Al­part re­open­ing to put fire ser­vices un­der more pres­sure

Jamaica Gleaner - - NEWS - jodi-ann.gilpin@glean­

STAFF AT the Man­dev­ille Fire Sta­tion are fore­see­ing risks for res­i­dents as amid fur­ther re­source con­straints, stake­hold­ers pre­pare for the re­open­ing of the Al­part alu­minium plant in Nain, St El­iz­a­beth.

The Al­part plant is ex­pected to re­sume re­fin­ing op­er­a­tions in the 2016-2017 fi­nan­cial year, as was dis­closed by Min­is­ter of Trans­port and Min­ing Mike Henry dur­ing his con­tri­bu­tion to the 2016 Sec­toral De­bate in the House of Rep­re­sen­ta­tives on June 8.

Fol­low­ing the re­fin­ery’s clo­sure in 2009, the plant was re­opened on a re­duced pro­duc­tion sched­ule in 2010.

Ro­han Powell, act­ing deputy su­per­in­ten­dent for the Manch­ester di­vi­sion of the Ja­maica Fire Brigade, in­di­cated that while serv­ing the par­ishes of St El­iz­a­beth, Claren­don, St Ann, Trelawny, and Manch­ester, the fire ser­vice en­coun­ters se­vere con­straints daily. He noted that ur­gency was needed to im­prove the qual­ity of re­sources avail­able.

“Cur­rently, with what ex­ists, we are se­ri­ously chal­lenged. The parish of Manch­ester is so ge­o­graph­i­cally di­vided that travel time from Man­dev­ille town cen­tre to the far­thest points is se­ri­ously im­pacted. The Al­part plant falls be­tween us and the Junc­tion fire sta­tion. Even though it is in St El­iz­a­beth, we cover bor­ders,” he said as he ad­dressed jour­nal­ists dur­ing a Gleaner Jobs and Growth Fo­rum that was held re­cently at the Man­dev­ille Ho­tel.

“We are for­tu­nate to have for the past three months, two work­ing pumpers, and we are go­ing through a re­struc­tur­ing process in the ser­vice. How­ever, Manch­ester needs at least two more fire sta­tions. We need a fire sta­tion out at New­port (Manch­ester) and we need one in the Mile Gully (Manch­ester) area to ad­e­quately cover the Manch­ester area and to serve its en­vi­rons,” he con­tin­ued.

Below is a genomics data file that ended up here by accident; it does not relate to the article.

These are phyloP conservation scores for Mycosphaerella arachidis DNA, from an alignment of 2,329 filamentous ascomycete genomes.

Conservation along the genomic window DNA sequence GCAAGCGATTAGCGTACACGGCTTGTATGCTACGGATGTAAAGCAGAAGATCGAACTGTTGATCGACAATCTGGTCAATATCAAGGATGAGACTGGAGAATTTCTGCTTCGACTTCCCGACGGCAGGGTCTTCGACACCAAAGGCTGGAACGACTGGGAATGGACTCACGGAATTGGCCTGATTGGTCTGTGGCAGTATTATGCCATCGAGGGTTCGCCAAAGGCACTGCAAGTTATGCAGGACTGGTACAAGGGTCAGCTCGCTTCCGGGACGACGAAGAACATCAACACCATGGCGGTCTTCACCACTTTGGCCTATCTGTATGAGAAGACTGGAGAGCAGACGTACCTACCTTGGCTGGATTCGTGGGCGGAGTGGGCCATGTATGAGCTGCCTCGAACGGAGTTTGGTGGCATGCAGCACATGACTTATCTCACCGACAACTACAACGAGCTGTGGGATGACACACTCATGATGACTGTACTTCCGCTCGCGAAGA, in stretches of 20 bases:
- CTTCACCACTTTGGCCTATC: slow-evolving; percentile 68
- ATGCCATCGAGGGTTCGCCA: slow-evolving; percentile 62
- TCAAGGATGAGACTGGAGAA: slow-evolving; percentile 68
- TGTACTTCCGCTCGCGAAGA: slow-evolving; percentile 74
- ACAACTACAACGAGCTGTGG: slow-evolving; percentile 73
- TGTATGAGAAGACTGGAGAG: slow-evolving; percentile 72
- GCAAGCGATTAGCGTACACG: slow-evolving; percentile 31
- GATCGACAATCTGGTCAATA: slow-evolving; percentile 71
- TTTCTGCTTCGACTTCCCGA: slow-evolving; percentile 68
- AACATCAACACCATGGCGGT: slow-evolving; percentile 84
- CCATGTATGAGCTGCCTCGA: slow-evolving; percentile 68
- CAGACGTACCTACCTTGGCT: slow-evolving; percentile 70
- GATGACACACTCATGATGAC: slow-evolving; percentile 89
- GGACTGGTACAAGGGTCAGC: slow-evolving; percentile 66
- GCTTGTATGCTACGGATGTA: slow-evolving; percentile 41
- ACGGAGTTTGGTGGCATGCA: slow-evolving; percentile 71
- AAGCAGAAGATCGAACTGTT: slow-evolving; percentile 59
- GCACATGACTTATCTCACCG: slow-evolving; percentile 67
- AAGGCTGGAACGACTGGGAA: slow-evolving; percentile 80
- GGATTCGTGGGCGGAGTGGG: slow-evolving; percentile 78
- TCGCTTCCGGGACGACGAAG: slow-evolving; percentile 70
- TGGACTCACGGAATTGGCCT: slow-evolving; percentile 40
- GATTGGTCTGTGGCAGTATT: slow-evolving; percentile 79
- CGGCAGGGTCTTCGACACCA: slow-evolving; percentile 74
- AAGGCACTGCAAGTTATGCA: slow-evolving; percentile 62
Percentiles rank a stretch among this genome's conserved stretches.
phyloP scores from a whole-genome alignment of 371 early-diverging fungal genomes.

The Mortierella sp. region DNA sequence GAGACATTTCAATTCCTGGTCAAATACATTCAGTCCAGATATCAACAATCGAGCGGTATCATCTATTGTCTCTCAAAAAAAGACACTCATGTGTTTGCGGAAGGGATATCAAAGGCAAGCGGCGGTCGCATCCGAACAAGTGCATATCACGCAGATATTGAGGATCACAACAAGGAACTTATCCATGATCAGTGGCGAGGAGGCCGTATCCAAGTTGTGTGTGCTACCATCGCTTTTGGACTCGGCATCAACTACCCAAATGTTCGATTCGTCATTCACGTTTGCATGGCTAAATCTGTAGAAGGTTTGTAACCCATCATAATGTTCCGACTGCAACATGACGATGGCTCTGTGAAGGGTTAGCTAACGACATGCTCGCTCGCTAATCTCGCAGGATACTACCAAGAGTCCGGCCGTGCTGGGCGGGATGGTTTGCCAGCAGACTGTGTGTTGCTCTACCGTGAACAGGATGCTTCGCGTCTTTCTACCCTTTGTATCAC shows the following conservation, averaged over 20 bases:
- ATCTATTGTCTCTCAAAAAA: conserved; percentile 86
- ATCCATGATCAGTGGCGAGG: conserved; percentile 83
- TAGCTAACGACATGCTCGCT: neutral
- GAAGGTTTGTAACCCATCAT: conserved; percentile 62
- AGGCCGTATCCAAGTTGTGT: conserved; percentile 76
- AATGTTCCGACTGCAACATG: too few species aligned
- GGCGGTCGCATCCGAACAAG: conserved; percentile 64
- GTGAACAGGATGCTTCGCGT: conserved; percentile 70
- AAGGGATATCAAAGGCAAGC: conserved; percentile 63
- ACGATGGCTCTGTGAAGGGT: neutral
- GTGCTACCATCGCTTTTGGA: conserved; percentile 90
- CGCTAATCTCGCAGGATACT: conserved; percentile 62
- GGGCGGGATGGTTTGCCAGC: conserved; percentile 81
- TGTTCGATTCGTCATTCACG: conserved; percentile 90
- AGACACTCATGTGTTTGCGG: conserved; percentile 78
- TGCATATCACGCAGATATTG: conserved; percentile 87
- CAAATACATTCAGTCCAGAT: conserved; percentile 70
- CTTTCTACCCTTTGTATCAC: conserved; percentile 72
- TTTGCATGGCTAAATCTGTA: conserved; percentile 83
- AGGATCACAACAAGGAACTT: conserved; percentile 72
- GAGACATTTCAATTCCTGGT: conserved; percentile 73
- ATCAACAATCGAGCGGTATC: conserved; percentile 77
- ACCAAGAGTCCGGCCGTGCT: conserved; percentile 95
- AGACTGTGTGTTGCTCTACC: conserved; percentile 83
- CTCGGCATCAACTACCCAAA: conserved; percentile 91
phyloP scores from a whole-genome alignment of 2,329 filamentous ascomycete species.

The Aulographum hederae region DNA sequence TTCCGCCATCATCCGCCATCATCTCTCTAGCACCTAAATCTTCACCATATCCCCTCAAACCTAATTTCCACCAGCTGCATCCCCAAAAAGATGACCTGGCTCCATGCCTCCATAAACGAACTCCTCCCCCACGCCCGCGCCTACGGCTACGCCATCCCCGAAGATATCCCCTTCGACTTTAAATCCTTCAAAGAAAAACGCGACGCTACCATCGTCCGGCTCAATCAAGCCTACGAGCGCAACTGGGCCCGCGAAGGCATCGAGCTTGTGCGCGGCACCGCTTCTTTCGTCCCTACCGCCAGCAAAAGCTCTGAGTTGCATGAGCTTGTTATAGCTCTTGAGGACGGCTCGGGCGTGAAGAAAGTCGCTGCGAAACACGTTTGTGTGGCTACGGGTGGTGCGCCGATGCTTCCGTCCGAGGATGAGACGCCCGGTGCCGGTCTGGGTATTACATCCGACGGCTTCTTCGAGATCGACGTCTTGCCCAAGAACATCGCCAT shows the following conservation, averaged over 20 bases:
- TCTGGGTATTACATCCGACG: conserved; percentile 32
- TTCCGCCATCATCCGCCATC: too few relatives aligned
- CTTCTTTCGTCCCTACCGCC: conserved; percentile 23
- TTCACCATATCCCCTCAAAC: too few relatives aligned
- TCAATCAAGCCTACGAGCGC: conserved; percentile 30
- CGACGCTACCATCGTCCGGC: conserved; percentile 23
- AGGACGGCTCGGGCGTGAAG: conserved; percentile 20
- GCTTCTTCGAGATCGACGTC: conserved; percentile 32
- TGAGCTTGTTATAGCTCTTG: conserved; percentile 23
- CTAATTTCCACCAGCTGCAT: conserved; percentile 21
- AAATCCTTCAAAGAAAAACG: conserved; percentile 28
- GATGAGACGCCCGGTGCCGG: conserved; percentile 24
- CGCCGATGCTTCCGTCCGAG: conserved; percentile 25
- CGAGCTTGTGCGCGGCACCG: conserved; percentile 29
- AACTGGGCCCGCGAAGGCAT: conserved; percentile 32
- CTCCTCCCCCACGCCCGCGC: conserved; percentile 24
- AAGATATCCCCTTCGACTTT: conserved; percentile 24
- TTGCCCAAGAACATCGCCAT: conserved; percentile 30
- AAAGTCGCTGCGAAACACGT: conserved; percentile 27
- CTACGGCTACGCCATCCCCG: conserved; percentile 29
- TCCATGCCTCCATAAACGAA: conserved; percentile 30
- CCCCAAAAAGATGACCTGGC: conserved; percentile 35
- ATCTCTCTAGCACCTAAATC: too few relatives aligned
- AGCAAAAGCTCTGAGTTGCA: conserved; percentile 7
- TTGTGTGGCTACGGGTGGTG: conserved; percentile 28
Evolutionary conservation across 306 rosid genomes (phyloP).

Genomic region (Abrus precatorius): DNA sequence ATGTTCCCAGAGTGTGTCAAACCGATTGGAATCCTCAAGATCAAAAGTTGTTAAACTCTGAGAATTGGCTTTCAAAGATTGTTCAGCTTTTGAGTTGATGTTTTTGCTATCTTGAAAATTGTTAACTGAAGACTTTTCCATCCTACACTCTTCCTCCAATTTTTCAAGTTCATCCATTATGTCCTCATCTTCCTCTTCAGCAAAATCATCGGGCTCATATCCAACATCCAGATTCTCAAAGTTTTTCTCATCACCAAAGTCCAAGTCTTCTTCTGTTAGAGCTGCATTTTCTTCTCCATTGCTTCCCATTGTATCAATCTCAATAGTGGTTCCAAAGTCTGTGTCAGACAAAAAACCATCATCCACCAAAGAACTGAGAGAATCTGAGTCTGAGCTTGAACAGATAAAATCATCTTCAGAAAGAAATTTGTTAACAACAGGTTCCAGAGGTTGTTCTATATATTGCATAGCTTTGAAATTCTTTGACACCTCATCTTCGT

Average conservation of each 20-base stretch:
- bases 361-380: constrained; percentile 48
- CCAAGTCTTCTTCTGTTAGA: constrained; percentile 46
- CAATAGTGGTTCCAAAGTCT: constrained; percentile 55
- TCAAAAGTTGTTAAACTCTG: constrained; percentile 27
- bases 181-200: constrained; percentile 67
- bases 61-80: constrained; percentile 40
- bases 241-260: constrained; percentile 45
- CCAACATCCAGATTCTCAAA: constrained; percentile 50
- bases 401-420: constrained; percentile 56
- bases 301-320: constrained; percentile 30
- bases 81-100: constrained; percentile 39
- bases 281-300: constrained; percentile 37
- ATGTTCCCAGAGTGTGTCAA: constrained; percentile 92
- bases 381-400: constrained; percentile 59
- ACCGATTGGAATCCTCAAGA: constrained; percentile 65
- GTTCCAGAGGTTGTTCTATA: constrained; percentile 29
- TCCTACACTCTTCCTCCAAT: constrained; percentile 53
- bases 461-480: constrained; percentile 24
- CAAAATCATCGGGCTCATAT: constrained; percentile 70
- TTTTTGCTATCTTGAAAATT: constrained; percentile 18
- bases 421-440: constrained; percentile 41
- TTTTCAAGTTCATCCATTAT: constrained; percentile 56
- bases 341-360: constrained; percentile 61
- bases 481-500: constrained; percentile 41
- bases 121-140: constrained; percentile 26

The su­per­in­ten­dent fur­ther stated that “now with all of these plans and the in­fras­truc­tural de­vel­op­ment, in ad­di­tion to the in­flux of peo­ple, lives will be at risk. We are talk­ing about the road­ways be­com­ing more con­gested, pos­si­bil­ity of more mo­tor ve­hi­cle ac­ci­dents and Al­part it­self bring­ing a whole new di­men­sion.”

Powell stressed that ac­cess to wa­ter, in ad­di­tion to sev­eral other fa­cil­i­ties, was needed to get the sta­tion to a sat­is­fac­tory level.

“We are first re­spon­ders to any­thing and all of these things, with the lim­ited re­sources, will be se­ri­ously chal­lenged. We our­selves are se­ri­ously chal­lenged from the point of workspace. In ser­vice train­ing, we don’t have the space. Ad­vanced life sup­port ser­vices for our staff are things that are needed,” he de­clared.

“Ac­cess to wa­ter is very se­ri­ous. You will pass a lot of fire hy­drants, but there is no wa­ter in them be­cause the wa­ter sys­tem is not favourable. We would love for a wa­ter tank to be placed specif­i­cally at the Man­dev­ille sta­tion. When we re­spond to in­ci­dents, we just go to cool down be­cause these per­sons would have lost ev­ery­thing by the time we got there. It takes an hour and 20 min­utes to get to some lo­ca­tions.”

Ro­han Powell, act­ing deputy su­per­in­ten­dent, Ja­maica Fire Brigade, Manch­ester Di­vi­sion.

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